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have become apparent that he had only begun 1,
to take this point of view after he had become
aware that in the case of war Germany would `
probably have to meet Great Britain as well .4
as France and Russia. It would therefore T
have been disclosed that the original plan
had been given up owing to the fear created
by the prospect of a war with England; it
would have been seen that this was the way
in which Sir Edward Grey had forced Germany
into a peaceful attitude.
To have let this be known in Germany
l would have been most inconvenient ; it would
have made it impossible, as was done, to
work up German indignation against England ; l
it would have completely disproved the fan- .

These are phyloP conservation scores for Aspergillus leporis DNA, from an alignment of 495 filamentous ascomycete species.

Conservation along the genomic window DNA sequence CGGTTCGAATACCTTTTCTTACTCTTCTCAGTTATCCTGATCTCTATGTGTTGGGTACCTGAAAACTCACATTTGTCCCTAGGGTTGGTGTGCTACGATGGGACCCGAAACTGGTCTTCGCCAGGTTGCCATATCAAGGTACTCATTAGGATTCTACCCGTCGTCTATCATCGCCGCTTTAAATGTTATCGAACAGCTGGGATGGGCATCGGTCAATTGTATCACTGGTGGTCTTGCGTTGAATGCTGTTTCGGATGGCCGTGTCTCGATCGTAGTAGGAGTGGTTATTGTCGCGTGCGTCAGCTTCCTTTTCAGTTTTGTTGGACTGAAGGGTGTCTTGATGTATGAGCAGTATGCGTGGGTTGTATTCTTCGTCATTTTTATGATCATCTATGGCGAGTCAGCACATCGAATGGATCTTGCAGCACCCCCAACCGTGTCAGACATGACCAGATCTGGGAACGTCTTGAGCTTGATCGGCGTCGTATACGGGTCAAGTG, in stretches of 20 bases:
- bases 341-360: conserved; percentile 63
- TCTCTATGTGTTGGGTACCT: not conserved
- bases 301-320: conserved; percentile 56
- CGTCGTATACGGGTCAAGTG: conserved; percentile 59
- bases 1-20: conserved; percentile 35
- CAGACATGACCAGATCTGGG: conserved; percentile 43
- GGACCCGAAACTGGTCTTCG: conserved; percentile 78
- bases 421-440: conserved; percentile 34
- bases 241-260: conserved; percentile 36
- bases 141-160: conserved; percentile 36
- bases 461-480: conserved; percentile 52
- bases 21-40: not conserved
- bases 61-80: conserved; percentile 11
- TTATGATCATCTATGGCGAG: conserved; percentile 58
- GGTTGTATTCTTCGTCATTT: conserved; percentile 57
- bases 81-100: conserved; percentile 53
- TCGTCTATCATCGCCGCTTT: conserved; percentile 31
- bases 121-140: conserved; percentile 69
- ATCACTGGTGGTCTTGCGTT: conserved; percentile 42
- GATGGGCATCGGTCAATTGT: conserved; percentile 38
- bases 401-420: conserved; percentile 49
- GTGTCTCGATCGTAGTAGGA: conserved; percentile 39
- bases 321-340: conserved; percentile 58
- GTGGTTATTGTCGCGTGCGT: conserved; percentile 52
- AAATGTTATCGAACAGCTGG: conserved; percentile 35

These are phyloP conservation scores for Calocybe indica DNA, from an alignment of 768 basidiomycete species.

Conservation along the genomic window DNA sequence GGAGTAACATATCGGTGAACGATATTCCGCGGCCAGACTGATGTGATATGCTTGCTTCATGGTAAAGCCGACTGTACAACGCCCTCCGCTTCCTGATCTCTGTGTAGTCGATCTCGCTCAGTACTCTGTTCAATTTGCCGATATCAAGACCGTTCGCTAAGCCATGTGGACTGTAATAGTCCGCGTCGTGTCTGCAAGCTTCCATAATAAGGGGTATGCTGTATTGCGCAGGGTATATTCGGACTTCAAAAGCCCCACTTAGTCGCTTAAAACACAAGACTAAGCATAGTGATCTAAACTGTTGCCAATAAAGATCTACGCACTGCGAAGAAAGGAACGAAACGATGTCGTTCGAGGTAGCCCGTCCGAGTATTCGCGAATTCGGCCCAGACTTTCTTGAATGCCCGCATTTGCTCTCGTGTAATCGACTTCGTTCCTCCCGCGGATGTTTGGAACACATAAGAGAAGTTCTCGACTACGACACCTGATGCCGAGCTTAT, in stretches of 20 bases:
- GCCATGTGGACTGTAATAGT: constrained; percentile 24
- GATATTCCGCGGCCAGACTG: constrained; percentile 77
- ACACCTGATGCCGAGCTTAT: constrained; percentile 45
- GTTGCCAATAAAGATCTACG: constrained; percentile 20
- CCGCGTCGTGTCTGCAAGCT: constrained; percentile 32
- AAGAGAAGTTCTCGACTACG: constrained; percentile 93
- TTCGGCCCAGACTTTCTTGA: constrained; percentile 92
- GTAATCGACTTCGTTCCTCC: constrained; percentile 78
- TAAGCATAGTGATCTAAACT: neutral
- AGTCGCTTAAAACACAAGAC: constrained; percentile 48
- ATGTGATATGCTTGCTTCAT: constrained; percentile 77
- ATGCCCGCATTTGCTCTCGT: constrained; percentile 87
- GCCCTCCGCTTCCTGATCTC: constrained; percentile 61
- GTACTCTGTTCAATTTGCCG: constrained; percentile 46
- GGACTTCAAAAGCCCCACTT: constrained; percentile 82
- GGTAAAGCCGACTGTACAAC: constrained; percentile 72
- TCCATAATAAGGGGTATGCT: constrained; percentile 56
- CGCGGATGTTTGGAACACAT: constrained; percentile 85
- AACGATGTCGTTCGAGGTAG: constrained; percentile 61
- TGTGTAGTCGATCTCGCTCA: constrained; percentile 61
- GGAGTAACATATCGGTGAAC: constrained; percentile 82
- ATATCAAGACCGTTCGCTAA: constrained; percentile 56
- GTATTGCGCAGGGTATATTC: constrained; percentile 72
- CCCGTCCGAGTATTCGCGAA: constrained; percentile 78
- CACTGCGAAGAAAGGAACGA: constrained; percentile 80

tastic fabric which has been put before the i
German people who have been taught that 1
the war, when it finally came, was the deliberate Z
Eê and foreseen culmination of a hostile en- Y
Ii circling of Germany, started by King Edward
and carried through with sinister malevolence l
gl for ten years. The Chancellor could not ex-
1 culpate himself without at the same time
paying the highest tribute to Sir Edward
_ Grey’s efforts in the cause of peace. And, · g
, in fact, now that this evidence has been
published, it gives the lie, as I shall show Q